Money makes you happy – but only if you have lots more than your friends and neighbours.
Owning the house of your dreams, the car you always longed for and having millions in the bank doesn’t stop that desire to keep up with the Joneses, researchers have found.
And if the Joneses have more than you do, you’ll be miserable.
It seems envy at being lower in the social pecking order tarnishes the satisfaction of being well off.
Happy: But money counts for little unless you are richer than your friends
Psychologists looked at the happiness levels of 10,000 people who took part in the British Household Panel Survey and compared these with their income.
The results showed that although salary is important to a certain extent, a person’s social standing or status matters more.
And that’s where the Joneses come in. ‘The standard of living has gone up for each individual over the past 40 years but it has gone up for everyone,’ said researcher Dr Chris Boyce from the University of Warwick.
‘Our cars are faster now but our neighbours have faster cars too, so we haven’t got that advantage over people close to us.
‘Without the biggest home, or the fastest car then it doesn’t give you that same excitement as it would have.
‘Earning £1million a year appears not to be enough to make you happy if you know your friends all earn £2million a year.’
Dr Boyce feared many of us are racing to earn more money at the expense of building strong relationships.
As Hyacinth Bucket discovers in the BBC comedy Keeping Up Appearances, trying to outdo the neighbours usually ends in tears.
‘If everyone has to work hard to be better than other people, it suggests that if we all worked a little bit less we could find the time to do things that might be a bit more productive for our wellbeing,’ said Dr Boyce, an economic psychologist.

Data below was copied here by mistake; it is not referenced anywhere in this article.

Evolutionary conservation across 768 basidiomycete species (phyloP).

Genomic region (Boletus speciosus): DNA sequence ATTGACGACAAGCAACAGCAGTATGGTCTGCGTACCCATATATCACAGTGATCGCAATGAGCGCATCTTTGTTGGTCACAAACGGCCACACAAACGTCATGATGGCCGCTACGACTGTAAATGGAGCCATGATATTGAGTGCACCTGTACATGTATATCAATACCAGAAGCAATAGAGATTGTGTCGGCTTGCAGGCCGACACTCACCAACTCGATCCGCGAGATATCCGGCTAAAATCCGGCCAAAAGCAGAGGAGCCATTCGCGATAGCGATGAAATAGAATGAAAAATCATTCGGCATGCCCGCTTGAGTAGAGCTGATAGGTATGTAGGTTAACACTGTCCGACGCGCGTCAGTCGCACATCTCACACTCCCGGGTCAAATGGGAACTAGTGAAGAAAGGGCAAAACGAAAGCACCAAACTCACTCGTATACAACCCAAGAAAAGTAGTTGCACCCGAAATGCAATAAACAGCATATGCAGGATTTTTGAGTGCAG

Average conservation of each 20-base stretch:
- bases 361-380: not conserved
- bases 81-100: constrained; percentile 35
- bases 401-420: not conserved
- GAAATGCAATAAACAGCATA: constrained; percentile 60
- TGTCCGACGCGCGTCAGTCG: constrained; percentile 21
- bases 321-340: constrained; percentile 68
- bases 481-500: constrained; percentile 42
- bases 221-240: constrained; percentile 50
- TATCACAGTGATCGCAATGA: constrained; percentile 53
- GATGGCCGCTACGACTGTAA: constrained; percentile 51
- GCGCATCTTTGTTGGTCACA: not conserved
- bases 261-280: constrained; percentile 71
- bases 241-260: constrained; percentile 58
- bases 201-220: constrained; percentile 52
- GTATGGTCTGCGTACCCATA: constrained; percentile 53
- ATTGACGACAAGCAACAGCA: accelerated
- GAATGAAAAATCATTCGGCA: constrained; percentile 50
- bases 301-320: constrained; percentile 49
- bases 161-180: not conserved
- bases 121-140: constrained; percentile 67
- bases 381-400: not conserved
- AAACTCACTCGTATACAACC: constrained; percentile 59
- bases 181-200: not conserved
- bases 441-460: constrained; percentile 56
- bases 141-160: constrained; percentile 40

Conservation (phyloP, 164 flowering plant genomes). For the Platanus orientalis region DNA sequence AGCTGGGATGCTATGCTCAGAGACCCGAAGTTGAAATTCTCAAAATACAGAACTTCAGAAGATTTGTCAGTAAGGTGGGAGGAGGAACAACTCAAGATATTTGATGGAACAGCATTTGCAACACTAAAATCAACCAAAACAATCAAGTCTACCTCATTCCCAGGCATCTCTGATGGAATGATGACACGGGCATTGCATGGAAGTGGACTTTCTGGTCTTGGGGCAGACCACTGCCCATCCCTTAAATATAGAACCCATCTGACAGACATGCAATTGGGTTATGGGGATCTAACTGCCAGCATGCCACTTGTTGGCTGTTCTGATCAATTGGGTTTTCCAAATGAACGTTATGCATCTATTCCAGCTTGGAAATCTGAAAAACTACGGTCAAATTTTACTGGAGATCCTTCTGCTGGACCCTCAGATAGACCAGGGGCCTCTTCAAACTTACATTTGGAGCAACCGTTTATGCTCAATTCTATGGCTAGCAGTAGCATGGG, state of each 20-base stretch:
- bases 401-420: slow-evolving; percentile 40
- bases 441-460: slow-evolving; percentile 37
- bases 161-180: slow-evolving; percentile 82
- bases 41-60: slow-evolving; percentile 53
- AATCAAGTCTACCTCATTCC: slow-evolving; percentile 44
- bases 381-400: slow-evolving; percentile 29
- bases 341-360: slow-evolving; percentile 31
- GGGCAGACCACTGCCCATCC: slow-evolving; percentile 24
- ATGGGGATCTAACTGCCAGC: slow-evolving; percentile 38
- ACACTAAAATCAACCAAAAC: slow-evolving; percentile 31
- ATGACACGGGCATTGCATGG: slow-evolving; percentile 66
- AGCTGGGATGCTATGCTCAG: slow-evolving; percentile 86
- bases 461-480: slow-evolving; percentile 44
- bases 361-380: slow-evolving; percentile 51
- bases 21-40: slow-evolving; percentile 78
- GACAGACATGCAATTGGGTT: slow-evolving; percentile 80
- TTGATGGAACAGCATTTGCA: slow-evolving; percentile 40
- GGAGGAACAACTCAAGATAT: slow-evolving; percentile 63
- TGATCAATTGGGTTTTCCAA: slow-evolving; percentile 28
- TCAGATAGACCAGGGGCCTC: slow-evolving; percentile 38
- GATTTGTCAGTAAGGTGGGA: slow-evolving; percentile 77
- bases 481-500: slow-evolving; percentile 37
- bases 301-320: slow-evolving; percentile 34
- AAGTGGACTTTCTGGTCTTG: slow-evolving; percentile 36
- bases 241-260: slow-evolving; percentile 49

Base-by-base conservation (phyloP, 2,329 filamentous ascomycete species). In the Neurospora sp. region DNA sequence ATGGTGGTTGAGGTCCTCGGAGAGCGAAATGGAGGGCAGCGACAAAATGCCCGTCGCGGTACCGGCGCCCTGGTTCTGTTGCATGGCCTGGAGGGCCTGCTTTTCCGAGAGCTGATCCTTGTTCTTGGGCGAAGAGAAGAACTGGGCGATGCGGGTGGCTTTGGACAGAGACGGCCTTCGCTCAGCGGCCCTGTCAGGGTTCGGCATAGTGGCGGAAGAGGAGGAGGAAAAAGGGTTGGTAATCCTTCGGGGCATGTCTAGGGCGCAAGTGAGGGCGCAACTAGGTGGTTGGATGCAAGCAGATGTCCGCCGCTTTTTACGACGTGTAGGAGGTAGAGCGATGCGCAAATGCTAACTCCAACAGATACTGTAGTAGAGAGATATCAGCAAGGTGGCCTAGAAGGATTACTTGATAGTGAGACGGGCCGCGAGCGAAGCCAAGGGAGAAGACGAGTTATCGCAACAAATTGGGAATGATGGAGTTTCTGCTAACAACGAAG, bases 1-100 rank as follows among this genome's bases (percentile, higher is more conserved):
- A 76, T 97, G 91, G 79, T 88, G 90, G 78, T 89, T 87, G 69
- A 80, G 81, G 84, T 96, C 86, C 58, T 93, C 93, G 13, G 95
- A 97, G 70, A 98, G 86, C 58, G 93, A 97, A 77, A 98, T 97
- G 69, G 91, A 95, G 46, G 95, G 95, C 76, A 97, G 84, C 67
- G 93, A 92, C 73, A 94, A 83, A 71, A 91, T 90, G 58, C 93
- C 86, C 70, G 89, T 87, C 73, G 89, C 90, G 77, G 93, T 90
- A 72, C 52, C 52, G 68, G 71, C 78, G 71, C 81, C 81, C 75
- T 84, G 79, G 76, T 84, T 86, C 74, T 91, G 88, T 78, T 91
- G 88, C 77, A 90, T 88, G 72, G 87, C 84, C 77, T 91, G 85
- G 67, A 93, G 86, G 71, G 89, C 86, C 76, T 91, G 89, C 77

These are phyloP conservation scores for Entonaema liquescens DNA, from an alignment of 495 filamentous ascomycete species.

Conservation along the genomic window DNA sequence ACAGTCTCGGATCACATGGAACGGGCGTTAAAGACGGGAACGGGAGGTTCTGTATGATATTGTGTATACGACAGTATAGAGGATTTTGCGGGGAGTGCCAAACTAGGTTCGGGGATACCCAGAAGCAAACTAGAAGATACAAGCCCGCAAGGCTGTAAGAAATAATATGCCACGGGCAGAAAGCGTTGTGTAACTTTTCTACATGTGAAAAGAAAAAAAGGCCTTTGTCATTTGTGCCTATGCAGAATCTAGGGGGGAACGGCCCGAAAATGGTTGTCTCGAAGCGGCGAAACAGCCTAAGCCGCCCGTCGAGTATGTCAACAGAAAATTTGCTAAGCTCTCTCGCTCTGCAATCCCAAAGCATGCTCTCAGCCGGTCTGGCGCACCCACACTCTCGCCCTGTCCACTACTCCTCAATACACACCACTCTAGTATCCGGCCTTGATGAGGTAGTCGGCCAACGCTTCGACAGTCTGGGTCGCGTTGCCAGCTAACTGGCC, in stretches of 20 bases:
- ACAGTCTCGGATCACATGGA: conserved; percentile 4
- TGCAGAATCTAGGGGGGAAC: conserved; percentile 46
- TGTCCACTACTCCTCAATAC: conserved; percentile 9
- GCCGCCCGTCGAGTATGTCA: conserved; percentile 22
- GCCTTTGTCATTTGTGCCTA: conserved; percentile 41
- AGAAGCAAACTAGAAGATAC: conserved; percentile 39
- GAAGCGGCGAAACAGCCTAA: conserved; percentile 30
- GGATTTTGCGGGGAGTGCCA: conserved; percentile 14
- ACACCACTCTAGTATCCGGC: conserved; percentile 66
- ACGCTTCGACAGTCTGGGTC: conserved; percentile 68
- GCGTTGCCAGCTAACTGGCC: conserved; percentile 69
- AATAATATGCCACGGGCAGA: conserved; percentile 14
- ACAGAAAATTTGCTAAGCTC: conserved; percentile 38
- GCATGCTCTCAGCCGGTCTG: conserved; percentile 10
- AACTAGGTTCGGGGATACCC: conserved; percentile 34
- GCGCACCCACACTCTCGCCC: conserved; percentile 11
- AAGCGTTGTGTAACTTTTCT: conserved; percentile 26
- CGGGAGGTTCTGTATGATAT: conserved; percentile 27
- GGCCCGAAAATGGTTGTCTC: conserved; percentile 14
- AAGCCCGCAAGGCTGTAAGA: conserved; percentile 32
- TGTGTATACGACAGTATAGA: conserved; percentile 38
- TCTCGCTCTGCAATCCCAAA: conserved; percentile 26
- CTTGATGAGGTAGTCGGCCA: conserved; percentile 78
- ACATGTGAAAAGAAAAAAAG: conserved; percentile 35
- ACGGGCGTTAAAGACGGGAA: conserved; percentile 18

‘For instance, spending more time with our friends, looking after our mental health, spending more time at leisure.’
His findings, published in the journal Psychological Science, make disturbing reading – especially if you happen to be a lottery winner.
‘If you win a fantastic amount of and move away, all of a sudden-you are surrounded by people who are very wealthy,’ he said.
‘So you have ended up with a rank against your neighbours that was just as low as it was previously.
‘If you stay in the same house, you move up a couple of ranks but other people have to move down to make room for you.
‘You will find yourself in a situation where there is a lot of envy and jealousy.
‘You will have made everyone else’s lives miserable.’
It’s not the first time we’ve been warned that striving to keep up with the Joneses is bad for our health.
Previous research found those who feel eclipsed by their friends’ material success are more likely to develop heart disease, diabetes, ulcers and high blood pressure.
Sungguh benar sabda Nabi saw:
عَنْ اَبِيْ هُرَيْرَةَ رَضِيَ اللهُ عَنْهُ قَالَ: قَالَ رَسُـوْلُ اللهِ صَلَّى اللهُ عَلَيْهِ وَسَلَّمَ : اُنْظُرُوا إِلَى مَنْ هُوَ أسْفَلَ مِنْكُمْ وَلاَ تَنْظُرُوا إِلَى مَنْ هُوَ فَوْقَكُمْ ؛ فَهُوَ أجْدَرُ أنْ لاَ تَزْدَرُوا نِعْمَةَ الله عَلَيْكُمْ
متفقٌ عَلَيْهِ ، وَهَذَا لَفْظُ مُسْلِمٍ
“Hendaklah kalian memperhatikan orang (yang keadaan materinya) di bawahmu, dan janganlah kalian memperhatikan (yang keadaan materinya) di atas kalian. Bahwa yang demikian itu, menyebabkan kalian tidak meremehkan nikmat Allah atas kalian.” (Muttafaqun ‘Alaihi)